Fresh Wasabi Versus The Weary Adverb

This is an ode to sim­pli­city — in part a trib­ute to fresh was­abi, and in part a war against the adverb. One is pure, intense and noth­ing but its own glor­i­ous self. The other is flouncy, florid and dilutes everything it attaches itself to. The adverbs I’ve got it in for go like this: I’m truly, hon­estly sorry — as opposed to dis­hon­estly sorry? I’m act­ively engaged in this task — how else could you be? I’m excep­tion­ally busy — busy is busy, after all and to add the adverb is to boast.

In the spirit of sim­pli­city, pur­ity and all-round reduct­ive delight­ful­ness, fresh was­abi is the culin­ary anti­thesis of adverbial. I’ve just been sent a gnarled, green root of fresh was­abi from The Was­abi Com­pany, grown, bizar­rely, in my favour­ite county of Dor­set. Its looks are against it — it resembles the index fin­ger of an aged warlock’s hand. But peel it and grate it, and it’s a revelation.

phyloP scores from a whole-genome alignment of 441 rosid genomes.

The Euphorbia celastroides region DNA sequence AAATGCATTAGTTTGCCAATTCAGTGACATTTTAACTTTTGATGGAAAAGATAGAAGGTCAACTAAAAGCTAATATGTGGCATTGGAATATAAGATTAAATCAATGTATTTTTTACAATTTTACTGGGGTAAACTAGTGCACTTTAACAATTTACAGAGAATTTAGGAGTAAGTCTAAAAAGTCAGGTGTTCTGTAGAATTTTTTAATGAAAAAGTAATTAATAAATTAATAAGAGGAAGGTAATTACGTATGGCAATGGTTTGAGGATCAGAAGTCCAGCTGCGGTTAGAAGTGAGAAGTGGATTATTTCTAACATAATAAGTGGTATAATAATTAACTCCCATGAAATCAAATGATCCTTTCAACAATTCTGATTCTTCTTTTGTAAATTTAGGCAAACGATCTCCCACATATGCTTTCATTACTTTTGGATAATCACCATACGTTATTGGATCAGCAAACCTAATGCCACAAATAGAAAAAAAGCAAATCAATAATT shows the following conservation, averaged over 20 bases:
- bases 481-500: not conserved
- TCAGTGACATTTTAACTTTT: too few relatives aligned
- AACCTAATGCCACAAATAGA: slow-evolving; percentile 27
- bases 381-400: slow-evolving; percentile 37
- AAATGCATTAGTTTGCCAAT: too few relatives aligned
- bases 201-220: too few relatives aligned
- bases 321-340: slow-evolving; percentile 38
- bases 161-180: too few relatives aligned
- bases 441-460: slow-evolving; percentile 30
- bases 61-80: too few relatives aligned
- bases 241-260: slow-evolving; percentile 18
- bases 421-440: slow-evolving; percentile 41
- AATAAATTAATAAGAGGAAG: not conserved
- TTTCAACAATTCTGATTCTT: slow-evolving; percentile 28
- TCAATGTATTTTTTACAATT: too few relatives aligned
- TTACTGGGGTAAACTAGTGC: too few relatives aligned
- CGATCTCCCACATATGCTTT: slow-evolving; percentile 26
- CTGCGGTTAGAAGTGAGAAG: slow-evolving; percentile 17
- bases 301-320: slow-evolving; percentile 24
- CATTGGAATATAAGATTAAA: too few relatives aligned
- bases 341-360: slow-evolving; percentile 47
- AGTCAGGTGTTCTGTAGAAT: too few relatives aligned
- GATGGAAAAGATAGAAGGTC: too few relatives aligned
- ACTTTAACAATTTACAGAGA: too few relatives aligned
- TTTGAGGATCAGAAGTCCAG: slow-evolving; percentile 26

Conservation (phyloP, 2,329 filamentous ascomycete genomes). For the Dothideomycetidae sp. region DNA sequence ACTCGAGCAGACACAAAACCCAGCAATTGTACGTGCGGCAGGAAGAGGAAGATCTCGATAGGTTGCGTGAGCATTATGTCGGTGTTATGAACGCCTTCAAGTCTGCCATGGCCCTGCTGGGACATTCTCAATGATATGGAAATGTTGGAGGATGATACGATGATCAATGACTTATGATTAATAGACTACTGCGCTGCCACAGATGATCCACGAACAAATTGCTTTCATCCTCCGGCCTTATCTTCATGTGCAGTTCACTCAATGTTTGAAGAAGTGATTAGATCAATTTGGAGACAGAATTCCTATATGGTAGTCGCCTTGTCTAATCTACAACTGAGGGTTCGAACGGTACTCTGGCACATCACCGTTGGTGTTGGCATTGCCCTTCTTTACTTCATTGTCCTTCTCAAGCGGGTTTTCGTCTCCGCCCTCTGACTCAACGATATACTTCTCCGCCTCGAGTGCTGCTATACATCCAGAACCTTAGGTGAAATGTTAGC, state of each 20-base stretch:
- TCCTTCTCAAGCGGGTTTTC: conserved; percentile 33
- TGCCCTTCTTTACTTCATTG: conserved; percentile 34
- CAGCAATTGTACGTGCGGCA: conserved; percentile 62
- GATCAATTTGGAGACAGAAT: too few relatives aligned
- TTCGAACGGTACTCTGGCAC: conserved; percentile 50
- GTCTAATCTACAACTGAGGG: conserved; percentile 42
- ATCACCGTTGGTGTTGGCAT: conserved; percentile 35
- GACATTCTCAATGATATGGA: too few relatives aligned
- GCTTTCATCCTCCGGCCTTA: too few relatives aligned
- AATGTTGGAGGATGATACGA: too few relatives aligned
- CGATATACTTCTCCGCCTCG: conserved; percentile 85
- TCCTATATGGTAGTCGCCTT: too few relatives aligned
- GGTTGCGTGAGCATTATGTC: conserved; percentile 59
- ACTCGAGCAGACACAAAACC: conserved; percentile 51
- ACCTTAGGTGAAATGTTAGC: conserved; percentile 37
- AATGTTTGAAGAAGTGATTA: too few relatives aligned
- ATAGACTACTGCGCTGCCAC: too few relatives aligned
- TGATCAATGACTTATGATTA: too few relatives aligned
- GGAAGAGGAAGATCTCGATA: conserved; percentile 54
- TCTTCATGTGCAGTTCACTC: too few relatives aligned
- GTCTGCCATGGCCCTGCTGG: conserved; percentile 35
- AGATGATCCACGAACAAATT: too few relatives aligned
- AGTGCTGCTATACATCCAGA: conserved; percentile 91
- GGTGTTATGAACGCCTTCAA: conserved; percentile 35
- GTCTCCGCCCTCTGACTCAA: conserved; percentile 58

Com­mer­cial was­abi mixed up from powder, or the little khaki green blobs of was­abi that come with pre-packed sushi, usu­ally con­tain only 5 to 10% actual was­abi. The dif­fer­ence in fla­vour that comes from the fresh root is remark­able — like a full orches­tra play­ing Bach, com­pared to My Old Man’s a Dust­man per­formed on a kazoo. The taste of freshly grated was­abi plays all over the tongue and has a del­ic­ate per­fume to it, as well as all the usual nose-twanging, mouth-tingling, throat-sizzling effects that you would expect.

For the nerdy amongst us, there’s the added appeal of the little tools that are needed to turn Gandalf’s digits into pale green deli­cious­ness. There’s the grind­ing, the brush­ing, the heap­ing into chartreuse-coloured mounds on a plate. I can think of few other ingredi­ents that are so simply and per­fectly them­selves. It needs no glit­ter, no tin­sel, and cer­tainly no adverbs to be just itself. And at this time of year, when glit­ter and adverbs are slosh­ing around all over the place, that pur­ity is some­thing to celebrate.